Sipsmith is made using ten botanicals: Macedonian juniper berries, Bulgarian coriander seed, French angelica root, Spanish liquorice root, Italian orris root, Spanish ground almond, Chinese cassia bark, Madagascan cinnamon, Seville orange peel and Spanish lemon peel.

Each botanical plays its part however a few liquorice, coriander and angelica play distinctive roles.

To taste Sipsmith has strong notes of juniper but there are also definite citrus notes and a depth to the liquid that lingers.

The gin is distilled in a beautiful still affectionately named Prudence where she lives alongside Patience her sister at the Hammersmith HQ.

Tickets can be purchased here:

http://www.ticketweb.co.uk/event/glasgow-gin-club-tickets/178989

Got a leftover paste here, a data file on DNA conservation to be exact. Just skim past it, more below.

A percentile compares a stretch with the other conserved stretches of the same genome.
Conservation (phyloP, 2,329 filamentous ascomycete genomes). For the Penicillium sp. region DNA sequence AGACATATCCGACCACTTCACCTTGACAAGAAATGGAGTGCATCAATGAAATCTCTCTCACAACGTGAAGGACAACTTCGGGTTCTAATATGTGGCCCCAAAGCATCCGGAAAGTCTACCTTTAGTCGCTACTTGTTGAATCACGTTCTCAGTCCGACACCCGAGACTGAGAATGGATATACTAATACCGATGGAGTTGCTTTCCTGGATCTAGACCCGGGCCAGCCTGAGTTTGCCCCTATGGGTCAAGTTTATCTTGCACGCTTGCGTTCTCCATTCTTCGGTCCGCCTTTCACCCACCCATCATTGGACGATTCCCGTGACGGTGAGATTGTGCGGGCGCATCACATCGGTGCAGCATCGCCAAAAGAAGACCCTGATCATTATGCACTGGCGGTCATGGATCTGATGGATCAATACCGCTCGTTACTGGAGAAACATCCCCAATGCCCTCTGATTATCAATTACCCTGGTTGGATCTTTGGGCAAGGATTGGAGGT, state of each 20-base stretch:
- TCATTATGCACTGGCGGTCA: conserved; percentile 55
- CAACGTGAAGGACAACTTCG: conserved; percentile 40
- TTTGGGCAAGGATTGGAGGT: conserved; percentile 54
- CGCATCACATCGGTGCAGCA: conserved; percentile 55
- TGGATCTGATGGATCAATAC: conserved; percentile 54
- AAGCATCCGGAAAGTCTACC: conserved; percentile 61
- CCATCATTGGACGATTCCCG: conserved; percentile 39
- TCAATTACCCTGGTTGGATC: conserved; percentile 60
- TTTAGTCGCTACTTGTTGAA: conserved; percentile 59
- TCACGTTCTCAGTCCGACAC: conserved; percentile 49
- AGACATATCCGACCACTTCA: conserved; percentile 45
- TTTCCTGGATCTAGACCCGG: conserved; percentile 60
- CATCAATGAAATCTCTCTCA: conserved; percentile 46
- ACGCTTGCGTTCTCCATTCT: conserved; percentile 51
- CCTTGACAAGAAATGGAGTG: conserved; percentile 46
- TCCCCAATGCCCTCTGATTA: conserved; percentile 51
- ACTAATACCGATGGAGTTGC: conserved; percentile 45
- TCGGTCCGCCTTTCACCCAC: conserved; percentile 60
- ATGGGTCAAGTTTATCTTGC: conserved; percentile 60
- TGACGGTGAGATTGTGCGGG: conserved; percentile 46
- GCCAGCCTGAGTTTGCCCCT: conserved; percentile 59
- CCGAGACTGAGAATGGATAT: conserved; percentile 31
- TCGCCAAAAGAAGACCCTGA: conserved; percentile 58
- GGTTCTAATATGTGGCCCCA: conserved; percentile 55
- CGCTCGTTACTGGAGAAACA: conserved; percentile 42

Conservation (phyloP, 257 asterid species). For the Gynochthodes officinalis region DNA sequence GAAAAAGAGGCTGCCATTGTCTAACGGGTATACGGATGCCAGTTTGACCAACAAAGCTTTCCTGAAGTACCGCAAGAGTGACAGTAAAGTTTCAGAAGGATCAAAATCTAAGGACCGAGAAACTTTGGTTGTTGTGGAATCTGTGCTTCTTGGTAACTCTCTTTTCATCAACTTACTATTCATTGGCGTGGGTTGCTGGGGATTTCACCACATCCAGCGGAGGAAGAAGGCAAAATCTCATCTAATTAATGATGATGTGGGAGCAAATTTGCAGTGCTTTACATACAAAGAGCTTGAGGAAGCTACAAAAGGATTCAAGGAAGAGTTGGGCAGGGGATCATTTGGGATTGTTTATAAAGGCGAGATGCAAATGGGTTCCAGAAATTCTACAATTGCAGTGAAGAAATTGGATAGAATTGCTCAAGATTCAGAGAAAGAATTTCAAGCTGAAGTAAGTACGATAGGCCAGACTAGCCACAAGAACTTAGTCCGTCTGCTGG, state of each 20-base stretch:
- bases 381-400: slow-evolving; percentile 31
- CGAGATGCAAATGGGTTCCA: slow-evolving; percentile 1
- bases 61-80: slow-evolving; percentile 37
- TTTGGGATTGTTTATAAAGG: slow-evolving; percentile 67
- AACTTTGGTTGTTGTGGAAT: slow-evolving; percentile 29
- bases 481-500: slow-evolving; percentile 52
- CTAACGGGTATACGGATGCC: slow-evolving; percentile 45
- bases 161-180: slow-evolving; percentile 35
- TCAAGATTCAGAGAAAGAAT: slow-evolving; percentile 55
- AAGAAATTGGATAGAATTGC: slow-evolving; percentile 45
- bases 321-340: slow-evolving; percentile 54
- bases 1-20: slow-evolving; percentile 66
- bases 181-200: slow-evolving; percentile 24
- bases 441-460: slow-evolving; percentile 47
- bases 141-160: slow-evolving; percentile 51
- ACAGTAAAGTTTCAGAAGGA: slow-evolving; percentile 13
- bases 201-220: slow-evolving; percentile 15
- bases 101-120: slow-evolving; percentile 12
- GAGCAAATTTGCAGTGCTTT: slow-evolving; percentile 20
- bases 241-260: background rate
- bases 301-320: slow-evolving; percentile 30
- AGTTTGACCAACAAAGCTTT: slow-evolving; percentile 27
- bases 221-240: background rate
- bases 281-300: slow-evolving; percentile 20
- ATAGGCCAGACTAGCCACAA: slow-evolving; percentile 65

July Gin Club – Shetland Reel

Shetland Reel is our first Gin for July.  We have been trying to get this fine product along for some time, but it’s no easy feat.  Last time we were emailing about get the Gin along, there was a storm and some power cuts.

Shetland Reel comes from Unst, which is part of the Shetland Islands and as stated by the storms and power cuts it’s not an easy place to live, but also beautiful (I have never been, maybe one day Gin Club will get the boat for Up Hella Aa, drink Gin and pretend to be Vikings.